Yes, I know, ages betwen updates again. I'll be keeping them fairly brief and hopefully will write full trip reprts for some of the more interesting sites that we've visited once I get back home.
What a fantastic place, infinitely better than Palenque. Its a much bigger site, with temples and pyramids spread over several kilometres, and all covered in prime rainforest. We arrived in the afternoon and first off took a walk down the track towards the old airstrip. Despite looking fairly ordinary scrubby stuff we saw a stunning male White-collared Manakin, Blue-crowned Motmot and a skulky White-browed Wren. Walking back to the campsite, we came across the bizarre sight of a group of Ocellated Turkeys strutting around the car park. We bought our tickets for the Archaelogical Site itself after 4pm, allowing us a quick evening visit before closing time at 6pm but also giving us entry for the following day. Whizzing around as much as possible we caught up with several groups of Crested Guan and a Ruddy Woodcreeper. Getting back to the campsite at dusk, a pair of Paraques were hanging around the edges of the reservoit near the entrance booth.
Dawn the next morning saw us back at the reservoir, where we picked up the hoped for Bare-throated Tiger Heron. The woods around the ruins were vrey productive for woodcreeprs, with SPot-crowned, Tawny-winged, Barred and Ocellated all giving good views. Undoubted bird(s) of the day were 3 Orange-breasted Falcons, a pair and a young bird hanging around the magnificent Templo IV, where they appeared to have nested. On our last full day at Tikal we again went down the Airstrip track, where we scored superbly, with a showy Pheasant Cuckoo feeding right next to the track, making a crazy sound as it shook its body, apparently in some kind of display as it fed. This isnt written in any of the books we have but the noise it was making is really difficult to describe, like an uneven static hiss, it was damn wierd. A thicket Tinamou also gave us excellent views before creeping off back into the scrub. To end the day, a pair of Grey-necked Wood Rails were feeding around one of the crocodile pools at the end of the track.
The next day saw us catching a bus down to Rio Dulce in south Guatemala, where after staying a night we got on a fast boat to take us to the town of Livingstone, on the Carribean coast, seeing several Fork-tailed Flycatchers on the way. From Livingstone we caught another boat across the bay to Puerto Barrios, from where we took a bus to the Honduras border, crossing that nice and quickly and staying the night in the beachside village of Omoa. Next day we took a bus SOuth to Lago Yojoa, slap bang in the middle of Honduras, where we camped at the excellent D&D Microbrewery, set up by an Oregonian Brewmaster. What a great idea, set just off the edge of the lake, with several good walking trails close by, this place offers good cheap accomodation (even cheaper when your camping!) and allowed us to tasts some real beer, for the first time since, ironically enough, we visited some brewpubs in Portland Oregon. The porter and Amber ales were really very good, and the Raspberry and Apricot Ales were very interesting, and much nicer than they might sound, similar ot Badger Breweries peach flavoured Golden Glory. We were very disappointed that the Mango Ale was not available though. From the brewery, we went up into the Santa Barbara National Preseve for a few days, and stayed at the small village of San Luis Planes, right on the edge of the cloud forest. Birding around the village was excellent, seeing the regional endemic Bushy-crested Jays, the 'white-faced' race of Prevosts Ground Sparrow ( a cracking bird with cool sideburns) and Rusty Sparrow. The cloud forest was as tropical forests generally are, mostly birdless but with a few hidden Gems. What was one of most exciting moments of the trip came when we picked out a stunning male Resplendant Quetzal sitting on an exposed perch above the canopy, with wispy cloud drifting past, it peformed several little flight off the perch revealing just how long its incredible tail streamers are. Some of the regional field guides claim that this is the most beautiful birds on the world, i'm not quite sure about that, but its certainly right up there with the best of them. Other good birds up there included Black-banded Woodcrepper, Violet Sabrewing and Green-throated Mountain Gem.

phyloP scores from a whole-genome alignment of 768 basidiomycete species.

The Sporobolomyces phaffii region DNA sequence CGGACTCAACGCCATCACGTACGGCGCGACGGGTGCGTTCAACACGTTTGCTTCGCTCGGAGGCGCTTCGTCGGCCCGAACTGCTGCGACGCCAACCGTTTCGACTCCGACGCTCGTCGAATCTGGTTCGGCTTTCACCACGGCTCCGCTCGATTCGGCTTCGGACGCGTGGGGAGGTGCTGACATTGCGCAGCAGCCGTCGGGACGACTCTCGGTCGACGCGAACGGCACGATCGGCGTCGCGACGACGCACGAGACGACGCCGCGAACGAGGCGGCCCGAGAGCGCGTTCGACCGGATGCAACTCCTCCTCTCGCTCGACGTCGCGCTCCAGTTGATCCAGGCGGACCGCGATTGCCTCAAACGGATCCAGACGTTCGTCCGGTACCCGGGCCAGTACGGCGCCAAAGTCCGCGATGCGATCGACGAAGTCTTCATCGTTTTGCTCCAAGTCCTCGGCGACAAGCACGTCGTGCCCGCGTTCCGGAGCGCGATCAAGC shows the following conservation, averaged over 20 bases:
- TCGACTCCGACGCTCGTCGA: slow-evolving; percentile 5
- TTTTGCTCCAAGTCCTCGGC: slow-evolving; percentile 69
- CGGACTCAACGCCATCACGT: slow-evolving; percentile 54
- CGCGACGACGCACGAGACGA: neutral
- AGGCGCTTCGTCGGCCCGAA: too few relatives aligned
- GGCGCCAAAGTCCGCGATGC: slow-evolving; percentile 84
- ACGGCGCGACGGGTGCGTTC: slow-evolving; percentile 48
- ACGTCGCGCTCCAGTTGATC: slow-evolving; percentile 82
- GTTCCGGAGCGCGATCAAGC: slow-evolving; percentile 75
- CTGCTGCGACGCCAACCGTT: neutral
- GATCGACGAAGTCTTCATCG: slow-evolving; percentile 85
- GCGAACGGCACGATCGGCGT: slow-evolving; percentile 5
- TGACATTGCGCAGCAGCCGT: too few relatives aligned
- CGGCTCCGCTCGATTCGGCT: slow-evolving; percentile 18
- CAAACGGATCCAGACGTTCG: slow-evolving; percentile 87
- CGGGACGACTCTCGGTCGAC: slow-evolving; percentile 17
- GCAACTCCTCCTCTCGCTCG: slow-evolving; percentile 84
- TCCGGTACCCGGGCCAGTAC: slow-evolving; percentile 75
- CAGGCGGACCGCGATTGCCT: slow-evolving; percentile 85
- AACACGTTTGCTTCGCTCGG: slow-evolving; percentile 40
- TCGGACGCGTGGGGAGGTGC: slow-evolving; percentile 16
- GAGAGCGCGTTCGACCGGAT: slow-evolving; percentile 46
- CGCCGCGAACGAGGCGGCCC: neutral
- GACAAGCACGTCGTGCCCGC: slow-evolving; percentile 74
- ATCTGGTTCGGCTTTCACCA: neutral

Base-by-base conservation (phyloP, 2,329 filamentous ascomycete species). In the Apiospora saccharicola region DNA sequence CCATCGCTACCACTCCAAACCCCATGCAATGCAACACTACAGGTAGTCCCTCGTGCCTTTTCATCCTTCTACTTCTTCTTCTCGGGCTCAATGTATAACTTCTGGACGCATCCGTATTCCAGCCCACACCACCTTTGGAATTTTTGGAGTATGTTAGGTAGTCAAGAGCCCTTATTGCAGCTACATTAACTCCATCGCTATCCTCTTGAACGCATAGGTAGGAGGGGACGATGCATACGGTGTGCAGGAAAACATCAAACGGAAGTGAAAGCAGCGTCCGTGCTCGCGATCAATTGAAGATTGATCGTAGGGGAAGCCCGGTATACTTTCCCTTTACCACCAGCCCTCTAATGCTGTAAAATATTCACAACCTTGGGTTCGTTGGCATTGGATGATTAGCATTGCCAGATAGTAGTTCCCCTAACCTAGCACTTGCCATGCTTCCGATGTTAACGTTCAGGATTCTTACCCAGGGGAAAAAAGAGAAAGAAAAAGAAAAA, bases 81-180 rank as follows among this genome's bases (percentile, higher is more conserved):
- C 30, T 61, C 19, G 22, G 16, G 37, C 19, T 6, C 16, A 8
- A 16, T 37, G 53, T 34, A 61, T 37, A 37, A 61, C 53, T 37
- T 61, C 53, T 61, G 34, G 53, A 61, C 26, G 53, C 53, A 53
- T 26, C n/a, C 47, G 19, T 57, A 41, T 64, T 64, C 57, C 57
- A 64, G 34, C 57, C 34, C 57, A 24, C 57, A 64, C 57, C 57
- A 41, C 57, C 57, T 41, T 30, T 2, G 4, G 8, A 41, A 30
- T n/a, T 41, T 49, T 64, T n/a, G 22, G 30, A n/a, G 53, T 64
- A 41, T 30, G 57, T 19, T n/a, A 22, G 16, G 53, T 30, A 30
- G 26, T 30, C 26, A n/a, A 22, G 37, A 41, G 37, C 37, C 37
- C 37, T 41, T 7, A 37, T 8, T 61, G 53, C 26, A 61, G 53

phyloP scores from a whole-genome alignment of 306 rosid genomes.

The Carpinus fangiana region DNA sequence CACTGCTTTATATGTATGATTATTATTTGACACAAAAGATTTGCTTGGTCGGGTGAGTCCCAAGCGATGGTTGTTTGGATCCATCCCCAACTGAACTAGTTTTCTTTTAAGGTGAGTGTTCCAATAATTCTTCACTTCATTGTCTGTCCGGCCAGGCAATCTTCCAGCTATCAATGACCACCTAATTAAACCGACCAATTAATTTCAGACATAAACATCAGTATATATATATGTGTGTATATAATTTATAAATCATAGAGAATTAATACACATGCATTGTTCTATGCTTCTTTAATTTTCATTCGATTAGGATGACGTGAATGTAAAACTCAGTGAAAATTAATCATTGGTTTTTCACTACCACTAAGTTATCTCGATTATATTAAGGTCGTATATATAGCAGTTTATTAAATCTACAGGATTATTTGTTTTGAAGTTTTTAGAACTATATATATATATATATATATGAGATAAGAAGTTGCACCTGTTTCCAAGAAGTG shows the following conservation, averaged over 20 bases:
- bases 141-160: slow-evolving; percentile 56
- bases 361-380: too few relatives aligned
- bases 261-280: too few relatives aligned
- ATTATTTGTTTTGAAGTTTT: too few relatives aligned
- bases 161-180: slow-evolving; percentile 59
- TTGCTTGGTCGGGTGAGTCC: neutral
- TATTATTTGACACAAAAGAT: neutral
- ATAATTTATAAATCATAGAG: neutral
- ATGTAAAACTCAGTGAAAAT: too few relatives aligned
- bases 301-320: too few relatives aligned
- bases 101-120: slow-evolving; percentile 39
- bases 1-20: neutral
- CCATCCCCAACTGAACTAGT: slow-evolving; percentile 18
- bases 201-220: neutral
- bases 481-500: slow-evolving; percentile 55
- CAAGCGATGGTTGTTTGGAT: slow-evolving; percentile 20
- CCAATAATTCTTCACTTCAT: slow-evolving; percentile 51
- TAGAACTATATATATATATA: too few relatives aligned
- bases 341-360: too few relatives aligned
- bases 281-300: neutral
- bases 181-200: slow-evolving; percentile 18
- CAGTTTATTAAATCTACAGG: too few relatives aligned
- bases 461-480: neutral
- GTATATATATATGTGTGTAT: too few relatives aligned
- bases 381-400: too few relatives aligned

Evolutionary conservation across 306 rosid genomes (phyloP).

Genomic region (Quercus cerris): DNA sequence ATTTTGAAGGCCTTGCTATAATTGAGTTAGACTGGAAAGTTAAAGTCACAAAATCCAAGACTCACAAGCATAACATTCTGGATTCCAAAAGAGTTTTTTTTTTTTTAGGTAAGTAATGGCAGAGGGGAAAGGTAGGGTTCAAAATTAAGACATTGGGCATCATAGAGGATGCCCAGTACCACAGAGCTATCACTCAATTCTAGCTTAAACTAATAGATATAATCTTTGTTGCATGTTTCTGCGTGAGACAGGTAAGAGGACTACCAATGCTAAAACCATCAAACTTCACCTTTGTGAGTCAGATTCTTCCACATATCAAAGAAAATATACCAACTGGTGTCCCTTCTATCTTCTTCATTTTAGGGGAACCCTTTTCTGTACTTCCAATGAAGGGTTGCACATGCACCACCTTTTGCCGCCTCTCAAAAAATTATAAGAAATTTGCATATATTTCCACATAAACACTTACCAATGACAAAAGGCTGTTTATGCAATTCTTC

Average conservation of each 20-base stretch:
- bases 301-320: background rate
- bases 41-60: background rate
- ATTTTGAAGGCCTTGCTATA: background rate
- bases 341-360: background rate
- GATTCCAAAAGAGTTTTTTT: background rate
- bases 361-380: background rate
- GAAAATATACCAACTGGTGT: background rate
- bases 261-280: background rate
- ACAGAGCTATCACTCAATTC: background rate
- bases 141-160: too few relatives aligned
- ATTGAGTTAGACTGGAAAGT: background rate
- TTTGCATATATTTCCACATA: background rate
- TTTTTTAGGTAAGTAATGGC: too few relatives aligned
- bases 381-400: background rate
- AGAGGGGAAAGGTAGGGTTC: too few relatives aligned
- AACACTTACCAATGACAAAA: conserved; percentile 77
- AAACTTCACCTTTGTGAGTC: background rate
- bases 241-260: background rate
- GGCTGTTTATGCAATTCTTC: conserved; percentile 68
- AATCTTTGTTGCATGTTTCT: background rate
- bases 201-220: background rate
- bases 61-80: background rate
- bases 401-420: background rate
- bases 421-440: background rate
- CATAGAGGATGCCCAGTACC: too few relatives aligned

After Lago Yojoa, we continued South, crossing the border into Nicaragua, and stopping at the Nicaraguan coffee capital of Matagalpa. Feeling the need for more cloud forest, we took a bus up to the swanky Selva Negra lodge to use their trails for the day. We forst got the feeling that this wa a good site as we walked down the access track from the road, seeing Ornage-billed Nightingale Thrush and Rufous-browed Wren. The lodge has an excellent network of trails covering a good variety of habitats and it felt criminal to only spend one day there, seeing such excellent birds as Grey-collared Becard, White-faced Quail Dove, Emerald Toucanet, Green-breasted Mountain Gem, White-ruffed Manakin, White-winged Tanager and Slaty Antshrike.
From Matagalpa, we took a bus down to the fascinating town of Granada, where we are now, on the shores of Lago Nicaragua, a huge inland waterbody. The town is full of great old colonial buildings ad feels totally different to anywhere we've been so far on the trip. Walking around the square yesterday evening we were more than slightly surprised to see flocks of Scissor-tailed Flycatchers flying low over the rooftops, presumably on their way to roost nearby.
We have a few more days here, then the plan is to catch a ferry across the lake to the town of San Carlos, where we will explore a very underwatched and potentially very interesting area, before crossing over into Costa Rica.